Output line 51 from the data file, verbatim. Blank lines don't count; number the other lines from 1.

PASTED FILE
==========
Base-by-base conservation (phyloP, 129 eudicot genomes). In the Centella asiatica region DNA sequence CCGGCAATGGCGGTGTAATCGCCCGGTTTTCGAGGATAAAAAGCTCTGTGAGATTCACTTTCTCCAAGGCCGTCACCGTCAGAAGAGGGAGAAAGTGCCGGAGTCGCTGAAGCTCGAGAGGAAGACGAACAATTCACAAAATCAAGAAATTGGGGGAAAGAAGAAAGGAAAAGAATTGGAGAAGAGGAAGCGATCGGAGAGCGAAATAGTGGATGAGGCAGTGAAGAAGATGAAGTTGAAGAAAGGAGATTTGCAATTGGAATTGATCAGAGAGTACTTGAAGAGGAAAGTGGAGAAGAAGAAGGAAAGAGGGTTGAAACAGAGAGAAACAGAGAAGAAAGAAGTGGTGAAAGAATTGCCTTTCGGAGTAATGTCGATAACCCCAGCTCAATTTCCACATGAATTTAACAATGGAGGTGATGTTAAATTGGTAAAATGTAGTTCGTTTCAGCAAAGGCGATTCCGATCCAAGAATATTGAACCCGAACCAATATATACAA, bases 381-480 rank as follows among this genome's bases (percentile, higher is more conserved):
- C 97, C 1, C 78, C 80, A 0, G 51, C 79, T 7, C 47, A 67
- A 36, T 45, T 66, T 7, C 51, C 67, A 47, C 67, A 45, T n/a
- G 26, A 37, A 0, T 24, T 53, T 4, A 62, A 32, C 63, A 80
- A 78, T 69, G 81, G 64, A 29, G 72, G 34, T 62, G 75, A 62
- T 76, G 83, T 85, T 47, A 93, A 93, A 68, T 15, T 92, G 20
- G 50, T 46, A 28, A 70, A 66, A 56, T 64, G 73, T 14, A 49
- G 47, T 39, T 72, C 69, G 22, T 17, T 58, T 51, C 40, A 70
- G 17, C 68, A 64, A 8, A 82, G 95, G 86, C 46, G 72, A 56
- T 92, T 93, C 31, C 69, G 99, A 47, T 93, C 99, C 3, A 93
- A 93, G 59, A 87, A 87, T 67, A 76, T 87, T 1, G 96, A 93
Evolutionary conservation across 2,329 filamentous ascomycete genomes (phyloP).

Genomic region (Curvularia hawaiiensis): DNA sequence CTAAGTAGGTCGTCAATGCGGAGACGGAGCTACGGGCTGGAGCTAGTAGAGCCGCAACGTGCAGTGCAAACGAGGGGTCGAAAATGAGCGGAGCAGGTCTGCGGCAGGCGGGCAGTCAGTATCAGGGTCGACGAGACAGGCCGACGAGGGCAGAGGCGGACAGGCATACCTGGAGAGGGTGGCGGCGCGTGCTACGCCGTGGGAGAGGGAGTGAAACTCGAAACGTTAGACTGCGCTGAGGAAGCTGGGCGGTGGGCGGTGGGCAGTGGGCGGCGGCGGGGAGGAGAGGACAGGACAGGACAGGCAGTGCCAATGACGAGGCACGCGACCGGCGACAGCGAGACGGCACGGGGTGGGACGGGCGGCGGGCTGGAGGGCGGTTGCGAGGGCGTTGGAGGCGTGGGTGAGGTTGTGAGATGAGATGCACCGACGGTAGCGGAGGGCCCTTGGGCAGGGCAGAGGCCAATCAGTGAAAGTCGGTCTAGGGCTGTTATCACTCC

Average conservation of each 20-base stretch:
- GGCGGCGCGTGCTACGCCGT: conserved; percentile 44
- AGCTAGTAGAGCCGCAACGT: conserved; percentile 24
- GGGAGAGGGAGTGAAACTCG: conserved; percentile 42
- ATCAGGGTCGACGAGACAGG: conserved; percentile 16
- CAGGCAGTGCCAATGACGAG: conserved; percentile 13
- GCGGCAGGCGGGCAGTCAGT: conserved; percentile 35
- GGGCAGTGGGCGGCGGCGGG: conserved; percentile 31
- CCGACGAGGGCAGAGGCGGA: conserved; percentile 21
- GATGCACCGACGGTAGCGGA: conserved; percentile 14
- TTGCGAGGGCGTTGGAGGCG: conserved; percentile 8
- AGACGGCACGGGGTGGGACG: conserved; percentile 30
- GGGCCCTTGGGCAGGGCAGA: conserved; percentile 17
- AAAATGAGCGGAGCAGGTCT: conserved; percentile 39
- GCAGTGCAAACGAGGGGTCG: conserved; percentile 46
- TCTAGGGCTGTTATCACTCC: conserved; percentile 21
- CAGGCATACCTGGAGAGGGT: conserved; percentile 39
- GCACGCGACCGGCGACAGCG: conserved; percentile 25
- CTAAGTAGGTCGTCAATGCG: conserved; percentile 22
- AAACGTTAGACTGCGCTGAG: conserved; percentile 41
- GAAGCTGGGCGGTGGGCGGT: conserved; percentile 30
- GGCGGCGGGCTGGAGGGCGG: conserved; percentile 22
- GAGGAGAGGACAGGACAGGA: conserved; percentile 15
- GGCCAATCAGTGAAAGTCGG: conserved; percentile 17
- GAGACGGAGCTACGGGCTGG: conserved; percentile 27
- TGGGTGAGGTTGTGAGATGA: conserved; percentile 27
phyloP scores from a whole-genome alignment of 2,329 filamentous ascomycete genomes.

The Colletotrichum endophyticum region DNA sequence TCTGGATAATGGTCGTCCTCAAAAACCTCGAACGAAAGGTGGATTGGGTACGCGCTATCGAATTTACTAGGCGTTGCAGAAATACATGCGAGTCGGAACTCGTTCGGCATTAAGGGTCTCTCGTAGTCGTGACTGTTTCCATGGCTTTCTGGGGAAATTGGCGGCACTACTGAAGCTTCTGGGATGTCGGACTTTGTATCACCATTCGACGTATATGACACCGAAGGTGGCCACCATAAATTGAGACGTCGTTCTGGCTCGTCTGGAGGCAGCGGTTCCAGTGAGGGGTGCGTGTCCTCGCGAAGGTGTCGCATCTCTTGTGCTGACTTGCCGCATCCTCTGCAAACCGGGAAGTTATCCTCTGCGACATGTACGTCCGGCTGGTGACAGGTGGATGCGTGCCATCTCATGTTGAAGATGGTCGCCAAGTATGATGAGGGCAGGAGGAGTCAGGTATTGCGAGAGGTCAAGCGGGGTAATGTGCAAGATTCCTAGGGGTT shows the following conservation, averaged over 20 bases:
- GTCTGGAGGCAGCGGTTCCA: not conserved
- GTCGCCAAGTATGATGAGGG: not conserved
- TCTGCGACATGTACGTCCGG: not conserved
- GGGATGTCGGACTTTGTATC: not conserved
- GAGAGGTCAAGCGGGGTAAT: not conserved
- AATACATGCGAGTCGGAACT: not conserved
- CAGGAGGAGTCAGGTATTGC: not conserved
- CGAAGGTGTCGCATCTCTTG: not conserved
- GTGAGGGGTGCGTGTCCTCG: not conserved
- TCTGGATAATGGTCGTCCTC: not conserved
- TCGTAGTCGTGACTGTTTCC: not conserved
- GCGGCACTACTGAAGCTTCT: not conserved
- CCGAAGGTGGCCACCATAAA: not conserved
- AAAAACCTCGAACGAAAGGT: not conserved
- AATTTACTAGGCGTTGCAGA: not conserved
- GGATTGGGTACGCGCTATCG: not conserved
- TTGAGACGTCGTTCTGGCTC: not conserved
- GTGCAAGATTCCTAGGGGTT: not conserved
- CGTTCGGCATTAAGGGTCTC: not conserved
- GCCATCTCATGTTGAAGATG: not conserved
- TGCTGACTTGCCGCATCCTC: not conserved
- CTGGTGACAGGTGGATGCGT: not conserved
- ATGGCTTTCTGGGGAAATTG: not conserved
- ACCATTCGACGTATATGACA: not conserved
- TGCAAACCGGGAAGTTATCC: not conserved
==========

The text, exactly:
- TCTGGATAATGGTCGTCCTC: not conserved